Peter starts investigating the death of a prominent member of the Bellona Club, an all-male military club in London.
5. Strong Poison (1930)
The book revolves around the character of Harriet Vane, a successful mystery novelist who is on trial for the murder of her former lover. Lord Peter Wimsey, who is in love with Harriet, sets out to clear her name by investigating the case and uncovering the real culprit.
6. The Five Red Herrings (1931)
Wimsey investigates the death of an artist in a Scottish village and the disappearance of the artist’s paintings. The case takes a complicated turn when Lord Peter realizes that the suspects are all painters themselves and were using the paintings as alibis for their whereabouts at the time of the murder.
7. Have His Carcase (1932)
Lord Peter Wimsey returns for the seventh installment of the series. He focuses on a mysterious case of a young woman whose Body was found on the beach near the town of Seaford.
8. Murder Must Advertise (1933)
The story revolves around the murder of a copywriter at an advertising agency, and an amateur detective is tasked with solving the case. He must navigate through a world of corporate competition, hidden motives, and personal scandals to uncover the truth and bring the killer to justice.
9. The Nine Tailors (1934)
Set in the fictional English village of Fenchurch St. Paul. The story sees Wimsey, who is called to help solve a series of thefts and the murder of the local church bell ringer. As he investigates, he discovers a web of deceit, hidden identities, and a long-forgotten crime, leading to a climactic confrontation in the church’s belfry during a stormy New Year’s Eve.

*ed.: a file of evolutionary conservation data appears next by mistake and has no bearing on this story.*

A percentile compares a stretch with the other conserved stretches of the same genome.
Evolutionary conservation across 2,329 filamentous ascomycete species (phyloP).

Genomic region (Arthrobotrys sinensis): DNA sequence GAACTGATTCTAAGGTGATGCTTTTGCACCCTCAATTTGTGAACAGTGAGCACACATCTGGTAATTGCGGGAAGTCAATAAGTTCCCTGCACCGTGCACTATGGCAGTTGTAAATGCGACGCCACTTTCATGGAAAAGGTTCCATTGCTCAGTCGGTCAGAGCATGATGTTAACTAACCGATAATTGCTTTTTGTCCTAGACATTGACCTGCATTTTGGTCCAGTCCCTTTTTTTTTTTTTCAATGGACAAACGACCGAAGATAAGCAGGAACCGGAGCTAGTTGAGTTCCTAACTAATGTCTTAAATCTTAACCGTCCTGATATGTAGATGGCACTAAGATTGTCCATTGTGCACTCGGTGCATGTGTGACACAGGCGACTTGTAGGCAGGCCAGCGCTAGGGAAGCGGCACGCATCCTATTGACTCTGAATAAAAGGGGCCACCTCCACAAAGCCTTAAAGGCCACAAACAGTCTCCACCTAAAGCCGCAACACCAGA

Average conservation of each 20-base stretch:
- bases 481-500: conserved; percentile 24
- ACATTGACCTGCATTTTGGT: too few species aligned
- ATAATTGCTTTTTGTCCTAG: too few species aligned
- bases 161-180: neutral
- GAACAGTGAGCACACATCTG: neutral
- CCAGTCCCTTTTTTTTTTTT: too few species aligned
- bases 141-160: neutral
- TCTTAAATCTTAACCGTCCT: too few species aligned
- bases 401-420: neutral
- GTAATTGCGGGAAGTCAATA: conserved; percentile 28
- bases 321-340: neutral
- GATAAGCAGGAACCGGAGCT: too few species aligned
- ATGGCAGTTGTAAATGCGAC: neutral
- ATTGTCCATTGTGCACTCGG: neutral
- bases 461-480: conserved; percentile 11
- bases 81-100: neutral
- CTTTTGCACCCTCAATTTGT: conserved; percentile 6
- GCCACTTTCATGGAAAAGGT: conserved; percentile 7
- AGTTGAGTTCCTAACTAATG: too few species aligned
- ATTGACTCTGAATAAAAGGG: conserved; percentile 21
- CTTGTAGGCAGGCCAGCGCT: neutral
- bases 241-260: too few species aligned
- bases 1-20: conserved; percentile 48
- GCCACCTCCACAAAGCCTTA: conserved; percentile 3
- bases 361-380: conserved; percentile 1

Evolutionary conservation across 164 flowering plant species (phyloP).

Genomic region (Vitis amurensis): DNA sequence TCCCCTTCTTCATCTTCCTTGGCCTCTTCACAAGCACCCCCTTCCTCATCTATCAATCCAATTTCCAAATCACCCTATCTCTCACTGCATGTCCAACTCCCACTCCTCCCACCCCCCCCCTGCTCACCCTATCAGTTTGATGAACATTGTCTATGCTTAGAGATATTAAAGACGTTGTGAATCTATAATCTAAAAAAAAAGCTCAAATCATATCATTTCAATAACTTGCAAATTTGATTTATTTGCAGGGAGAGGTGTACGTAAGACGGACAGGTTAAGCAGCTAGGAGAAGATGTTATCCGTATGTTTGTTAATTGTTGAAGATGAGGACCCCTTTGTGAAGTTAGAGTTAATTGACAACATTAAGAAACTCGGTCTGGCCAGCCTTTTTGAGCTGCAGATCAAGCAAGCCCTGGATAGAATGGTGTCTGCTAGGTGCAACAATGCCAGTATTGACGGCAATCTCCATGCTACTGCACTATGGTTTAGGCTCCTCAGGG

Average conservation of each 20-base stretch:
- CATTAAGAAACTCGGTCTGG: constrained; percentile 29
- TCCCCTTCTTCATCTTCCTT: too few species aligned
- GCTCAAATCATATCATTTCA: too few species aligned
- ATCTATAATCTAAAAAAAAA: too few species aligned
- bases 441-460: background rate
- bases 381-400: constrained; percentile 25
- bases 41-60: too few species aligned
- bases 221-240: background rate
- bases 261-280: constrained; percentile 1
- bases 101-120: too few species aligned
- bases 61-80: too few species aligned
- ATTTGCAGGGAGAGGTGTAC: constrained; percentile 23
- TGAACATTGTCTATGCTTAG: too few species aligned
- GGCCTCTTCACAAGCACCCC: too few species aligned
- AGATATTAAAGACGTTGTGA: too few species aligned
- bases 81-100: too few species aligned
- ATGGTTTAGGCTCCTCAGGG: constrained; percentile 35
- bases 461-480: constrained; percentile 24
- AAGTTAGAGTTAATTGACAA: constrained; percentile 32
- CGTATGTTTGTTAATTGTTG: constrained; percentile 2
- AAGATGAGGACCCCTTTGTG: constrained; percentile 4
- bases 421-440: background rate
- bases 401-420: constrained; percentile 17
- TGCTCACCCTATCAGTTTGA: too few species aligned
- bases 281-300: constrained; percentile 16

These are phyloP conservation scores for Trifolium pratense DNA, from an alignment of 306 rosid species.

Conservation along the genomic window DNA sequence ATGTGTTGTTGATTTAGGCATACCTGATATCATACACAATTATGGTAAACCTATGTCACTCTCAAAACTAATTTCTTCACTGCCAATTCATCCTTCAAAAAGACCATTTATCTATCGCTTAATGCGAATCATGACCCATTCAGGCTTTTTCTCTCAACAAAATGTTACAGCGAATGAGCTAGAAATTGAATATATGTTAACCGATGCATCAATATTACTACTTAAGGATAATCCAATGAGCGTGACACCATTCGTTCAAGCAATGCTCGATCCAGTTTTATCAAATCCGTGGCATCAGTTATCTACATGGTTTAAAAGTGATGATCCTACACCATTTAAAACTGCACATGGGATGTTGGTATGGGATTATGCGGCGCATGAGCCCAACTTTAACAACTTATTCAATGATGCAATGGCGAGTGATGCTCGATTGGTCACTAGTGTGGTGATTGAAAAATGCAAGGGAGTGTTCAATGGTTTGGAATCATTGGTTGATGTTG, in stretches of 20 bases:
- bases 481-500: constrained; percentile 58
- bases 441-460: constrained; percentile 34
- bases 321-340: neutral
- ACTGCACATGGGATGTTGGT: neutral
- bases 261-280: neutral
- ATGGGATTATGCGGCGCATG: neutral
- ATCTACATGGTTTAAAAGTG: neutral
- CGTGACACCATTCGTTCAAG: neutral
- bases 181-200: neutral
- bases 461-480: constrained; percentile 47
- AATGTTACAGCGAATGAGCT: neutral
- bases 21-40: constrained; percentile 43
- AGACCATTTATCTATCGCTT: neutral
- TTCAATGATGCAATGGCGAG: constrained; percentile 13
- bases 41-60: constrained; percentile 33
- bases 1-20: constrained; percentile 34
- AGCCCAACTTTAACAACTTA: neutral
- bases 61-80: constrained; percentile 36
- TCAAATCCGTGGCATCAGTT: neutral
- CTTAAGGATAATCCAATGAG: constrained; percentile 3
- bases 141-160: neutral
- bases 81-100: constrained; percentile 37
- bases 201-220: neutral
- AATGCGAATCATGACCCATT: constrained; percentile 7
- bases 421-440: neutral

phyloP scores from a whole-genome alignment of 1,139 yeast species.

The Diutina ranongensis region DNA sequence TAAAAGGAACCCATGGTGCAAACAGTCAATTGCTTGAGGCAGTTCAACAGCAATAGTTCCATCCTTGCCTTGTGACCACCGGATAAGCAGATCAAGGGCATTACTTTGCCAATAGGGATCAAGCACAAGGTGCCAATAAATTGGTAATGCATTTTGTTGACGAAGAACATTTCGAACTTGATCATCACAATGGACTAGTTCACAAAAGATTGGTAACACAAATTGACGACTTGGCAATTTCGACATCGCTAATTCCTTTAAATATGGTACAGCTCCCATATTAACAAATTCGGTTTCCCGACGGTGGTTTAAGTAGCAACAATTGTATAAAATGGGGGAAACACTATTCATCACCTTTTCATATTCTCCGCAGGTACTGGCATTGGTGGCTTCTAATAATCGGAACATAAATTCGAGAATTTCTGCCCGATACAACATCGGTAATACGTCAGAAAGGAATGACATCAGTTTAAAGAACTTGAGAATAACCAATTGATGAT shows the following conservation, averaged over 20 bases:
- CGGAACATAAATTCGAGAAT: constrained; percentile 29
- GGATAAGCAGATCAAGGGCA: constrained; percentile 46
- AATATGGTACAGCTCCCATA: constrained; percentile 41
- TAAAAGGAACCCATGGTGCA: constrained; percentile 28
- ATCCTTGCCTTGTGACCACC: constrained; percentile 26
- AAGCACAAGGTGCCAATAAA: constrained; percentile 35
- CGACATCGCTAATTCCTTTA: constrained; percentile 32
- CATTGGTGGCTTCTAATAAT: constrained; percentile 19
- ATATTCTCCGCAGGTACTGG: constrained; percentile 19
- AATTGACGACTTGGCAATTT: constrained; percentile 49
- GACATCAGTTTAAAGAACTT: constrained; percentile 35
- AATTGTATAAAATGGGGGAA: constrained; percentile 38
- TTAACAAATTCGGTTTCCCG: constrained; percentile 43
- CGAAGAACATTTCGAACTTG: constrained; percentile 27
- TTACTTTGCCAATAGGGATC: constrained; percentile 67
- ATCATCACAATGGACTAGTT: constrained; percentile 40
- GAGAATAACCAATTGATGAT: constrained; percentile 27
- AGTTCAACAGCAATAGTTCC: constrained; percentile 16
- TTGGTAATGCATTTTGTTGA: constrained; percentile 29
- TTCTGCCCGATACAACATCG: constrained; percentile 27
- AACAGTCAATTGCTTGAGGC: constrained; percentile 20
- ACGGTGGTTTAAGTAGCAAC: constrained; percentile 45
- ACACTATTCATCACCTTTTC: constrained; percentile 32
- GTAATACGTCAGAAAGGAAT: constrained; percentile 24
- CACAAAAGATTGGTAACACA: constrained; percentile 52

10. Gaudy Night (1935)
The book investigates a series of mysterious pranks at a women’s college while also dealing with his own personal struggles. The story explores themes of feminism, academic politics, and romance, as well as the usual murder and intrigue that fans of the series have come to expect.
11. Busman’s Honeymoon (1937)
Lord Peter Wimsey is on a honeymoon with Harriet Vane. The couple’s plans for a peaceful honeymoon are disrupted when a murder occurs at their rented home, forcing the Lord and his Lady to put their detective skills to the test to solve the crime.
12. Thrones, Dominations (1998, finished by Jill Paton Walsh)
The spouse of a well-to-do individual has been discovered deceased, and it falls upon Lord Peter Wimsey and his partner, Harriet, to unravel the mystery.
13. A Presumption of Death (2002, written by Jill Paton Walsh)
Lady Peter Wimsey (formerly known as Harriet Vane) and her children retreat to the countryside to escape the dangers of war but find that rumors of espionage, questionable behavior by pilots and land girls, and a dangerous blackout make the rural area just as risky as London. A young woman’s death during a simulated air raid led to the discovery that it was murder, not enemy action, and with her husband, Lord Peter Wimsey, absent, Harriet sets out to find the murderer and the underlying reason behind the crime.
14. The Attenbury Emeralds (2010, written by Jill Paton Walsh)
Harriet and Peter are investigating the theft of a valuable emerald necklace that belongs to a family friend. As they delve deeper into the case, they encounter dangerous characters and unearth long-hidden secrets that threaten to unravel the family’s reputation.
15. The Late Scholar (2013, written by Jill Paton Walsh)
Lord Peter Wimsey and his wife, Harriet, investigate a disappearance at an Oxford college. The couple must navigate the academic world, old grudges, and secrets to uncover the truth behind the disappearance and solve the case.
Where to read Peter Wimsey books?
You can find all books in the mystery series on Amazon. The books are available in paperback, hardcover, and e-book formats.
Will there be more Peter Wimsey books?
The original author of the series Dorothy L. Sayers died back in 1957, and she never managed to finish the series on her own. The book was picked up by a huge fan of Dorothy’s books and a long-time novelist herself, Jill Paton Walsh. With everything taken into account, there likely won’t be any more books in the Peter Wimsey series, except if, by some chance, Dorothy’s estate hires yet another novelist the expand the universe and prolongs the series a bit more.